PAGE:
Greeks in the end of the World
978-960-14-2058-5 Pages 400
search for the real truth about the world, the bold
explo-ration of the darker coast in the most inhospitable seas
on earth, composes the adventure of Magellan in the endless
struggle of man to explore the unknown and unlock the secret
world. In to-day’s age of convenience the new novel, by
the winner of the Greek State Literature Award 2008, George
Leonardos, sheds light on the titanic battle for human
knowledge and discovery of the world as we now know it.
the pages of this book, the reader is navigating with
Ma-gellan’s boats, taste the sea salt, conscious of the
risks involved and the uncertainty of each day dawns. And a
book for navigators could not omit the Greek sailors, who
accompanied Magellan in the struggle to conquer the unknown.
expedition was the first to circumnavigate the globe and the
first to navigate the strait in South America connect-ing the
Atlantic and Pacific oceans. Magellan's crew observed several
animals that were entirely new to European science, in-cluding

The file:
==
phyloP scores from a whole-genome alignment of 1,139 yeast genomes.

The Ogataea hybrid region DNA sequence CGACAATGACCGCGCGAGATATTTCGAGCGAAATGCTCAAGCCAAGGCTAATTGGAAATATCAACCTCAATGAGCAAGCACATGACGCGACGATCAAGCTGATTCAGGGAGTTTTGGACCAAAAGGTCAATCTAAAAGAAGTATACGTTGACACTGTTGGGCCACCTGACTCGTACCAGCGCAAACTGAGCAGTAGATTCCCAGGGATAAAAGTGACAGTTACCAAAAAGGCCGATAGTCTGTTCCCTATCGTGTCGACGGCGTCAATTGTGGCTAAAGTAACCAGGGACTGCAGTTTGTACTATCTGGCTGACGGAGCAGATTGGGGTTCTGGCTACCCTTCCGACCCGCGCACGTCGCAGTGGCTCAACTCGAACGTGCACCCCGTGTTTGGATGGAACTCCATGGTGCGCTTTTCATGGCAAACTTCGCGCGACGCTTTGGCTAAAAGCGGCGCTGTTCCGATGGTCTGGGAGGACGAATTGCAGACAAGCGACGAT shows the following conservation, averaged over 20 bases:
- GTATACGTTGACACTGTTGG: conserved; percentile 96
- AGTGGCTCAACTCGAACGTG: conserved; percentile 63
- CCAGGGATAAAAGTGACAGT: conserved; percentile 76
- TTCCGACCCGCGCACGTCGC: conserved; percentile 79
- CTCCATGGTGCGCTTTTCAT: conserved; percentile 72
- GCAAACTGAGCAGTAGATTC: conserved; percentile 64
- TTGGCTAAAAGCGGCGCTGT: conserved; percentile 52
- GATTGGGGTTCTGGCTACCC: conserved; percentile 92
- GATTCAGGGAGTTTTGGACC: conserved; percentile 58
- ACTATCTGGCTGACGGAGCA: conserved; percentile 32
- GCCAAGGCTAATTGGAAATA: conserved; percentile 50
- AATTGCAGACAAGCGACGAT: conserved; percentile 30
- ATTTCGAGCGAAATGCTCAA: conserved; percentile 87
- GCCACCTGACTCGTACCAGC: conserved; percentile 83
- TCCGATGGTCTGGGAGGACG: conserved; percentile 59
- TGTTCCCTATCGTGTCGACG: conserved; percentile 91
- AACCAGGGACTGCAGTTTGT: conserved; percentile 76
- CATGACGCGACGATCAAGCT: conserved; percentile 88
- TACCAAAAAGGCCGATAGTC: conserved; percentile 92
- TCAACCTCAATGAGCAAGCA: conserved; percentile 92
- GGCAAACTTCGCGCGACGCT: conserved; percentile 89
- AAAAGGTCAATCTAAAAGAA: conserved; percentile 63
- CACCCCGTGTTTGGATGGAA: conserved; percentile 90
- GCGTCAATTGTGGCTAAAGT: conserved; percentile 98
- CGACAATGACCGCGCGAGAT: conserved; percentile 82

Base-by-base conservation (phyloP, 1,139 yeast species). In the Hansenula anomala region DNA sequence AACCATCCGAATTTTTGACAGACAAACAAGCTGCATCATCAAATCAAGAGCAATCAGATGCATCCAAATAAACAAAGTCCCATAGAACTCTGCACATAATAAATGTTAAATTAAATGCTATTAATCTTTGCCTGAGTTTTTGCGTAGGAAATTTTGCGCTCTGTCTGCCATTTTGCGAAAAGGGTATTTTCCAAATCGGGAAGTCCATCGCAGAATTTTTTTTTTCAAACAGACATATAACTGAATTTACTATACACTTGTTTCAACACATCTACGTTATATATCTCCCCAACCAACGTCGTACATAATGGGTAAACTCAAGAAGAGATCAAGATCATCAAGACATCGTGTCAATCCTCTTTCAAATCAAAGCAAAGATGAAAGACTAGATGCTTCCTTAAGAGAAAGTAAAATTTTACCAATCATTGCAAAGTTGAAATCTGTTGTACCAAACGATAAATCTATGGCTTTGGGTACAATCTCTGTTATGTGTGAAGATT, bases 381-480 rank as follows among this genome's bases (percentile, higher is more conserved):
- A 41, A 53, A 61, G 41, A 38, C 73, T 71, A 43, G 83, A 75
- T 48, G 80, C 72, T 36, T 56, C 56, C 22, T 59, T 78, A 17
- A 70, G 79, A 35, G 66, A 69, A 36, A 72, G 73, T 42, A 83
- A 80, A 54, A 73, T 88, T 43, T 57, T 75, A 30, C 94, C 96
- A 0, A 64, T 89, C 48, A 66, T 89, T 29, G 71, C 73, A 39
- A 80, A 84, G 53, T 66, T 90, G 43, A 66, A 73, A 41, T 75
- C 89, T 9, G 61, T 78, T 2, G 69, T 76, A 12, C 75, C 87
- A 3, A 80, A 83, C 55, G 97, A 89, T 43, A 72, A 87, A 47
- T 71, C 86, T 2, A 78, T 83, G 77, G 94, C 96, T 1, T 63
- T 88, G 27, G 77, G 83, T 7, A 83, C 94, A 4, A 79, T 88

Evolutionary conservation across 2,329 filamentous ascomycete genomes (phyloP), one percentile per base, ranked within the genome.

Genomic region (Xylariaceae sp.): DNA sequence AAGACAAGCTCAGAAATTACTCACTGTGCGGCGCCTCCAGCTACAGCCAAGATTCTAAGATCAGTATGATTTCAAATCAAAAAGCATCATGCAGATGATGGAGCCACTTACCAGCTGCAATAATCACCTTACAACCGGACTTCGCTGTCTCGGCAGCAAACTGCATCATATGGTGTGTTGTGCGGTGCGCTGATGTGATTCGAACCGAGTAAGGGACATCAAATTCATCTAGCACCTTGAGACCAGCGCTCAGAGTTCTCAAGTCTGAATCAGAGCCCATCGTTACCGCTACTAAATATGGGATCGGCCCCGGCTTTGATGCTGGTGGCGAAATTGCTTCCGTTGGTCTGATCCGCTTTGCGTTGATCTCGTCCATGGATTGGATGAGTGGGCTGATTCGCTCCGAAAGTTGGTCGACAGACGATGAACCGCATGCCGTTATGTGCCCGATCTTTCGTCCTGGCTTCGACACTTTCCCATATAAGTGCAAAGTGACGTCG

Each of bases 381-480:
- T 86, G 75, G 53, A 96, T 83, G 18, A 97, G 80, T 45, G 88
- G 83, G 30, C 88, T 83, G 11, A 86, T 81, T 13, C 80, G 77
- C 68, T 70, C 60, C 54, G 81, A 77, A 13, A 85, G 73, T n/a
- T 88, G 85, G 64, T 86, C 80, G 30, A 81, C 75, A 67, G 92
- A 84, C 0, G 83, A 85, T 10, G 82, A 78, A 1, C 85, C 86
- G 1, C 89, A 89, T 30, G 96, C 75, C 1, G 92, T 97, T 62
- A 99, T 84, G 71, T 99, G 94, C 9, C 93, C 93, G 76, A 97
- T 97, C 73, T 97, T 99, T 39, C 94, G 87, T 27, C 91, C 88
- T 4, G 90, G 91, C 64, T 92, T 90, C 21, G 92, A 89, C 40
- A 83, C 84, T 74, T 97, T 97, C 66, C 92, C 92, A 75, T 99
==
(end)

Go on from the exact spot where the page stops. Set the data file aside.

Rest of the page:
a "camel without humps". A black "goose"
that had to be skinned instead of plucked was a penguin.
of the closest galaxies, the named after him “Magellanic
Clouds”, were discovered by crew members in the southern
hemi-sphere. The full extent of the Earth was also realized,
since their voyage was 14,460 leagues (69,800 km or 43,400mi).
need for an International Date Line was established. Upon
returning they found their calendars were a day behind, even
though they had faithfully maintained the ship's log.
they did not have clocks accurate enough to ob-serve the very
slight lengthening of each day during which they were underway
on the journey (and since they traveled west, after
circumnavigation they had rotated about the Earth's axis
exactly one time less, hence experiencing one less night, than
if they had remained in Spain). This caused great excitement
at the time and a special delegation was sent to the Pope to
explain the oddity to him.
course that Magellan charted was followed by other navigators:
Garcia Jofre de Loaisa, Andres de Urdaneta, Sir Fran-cis Drake
and the Manila Galleon.
Magellan probe, which mapped the planet Venus from 1990 to
1994, was named after Ferdinand Magellan.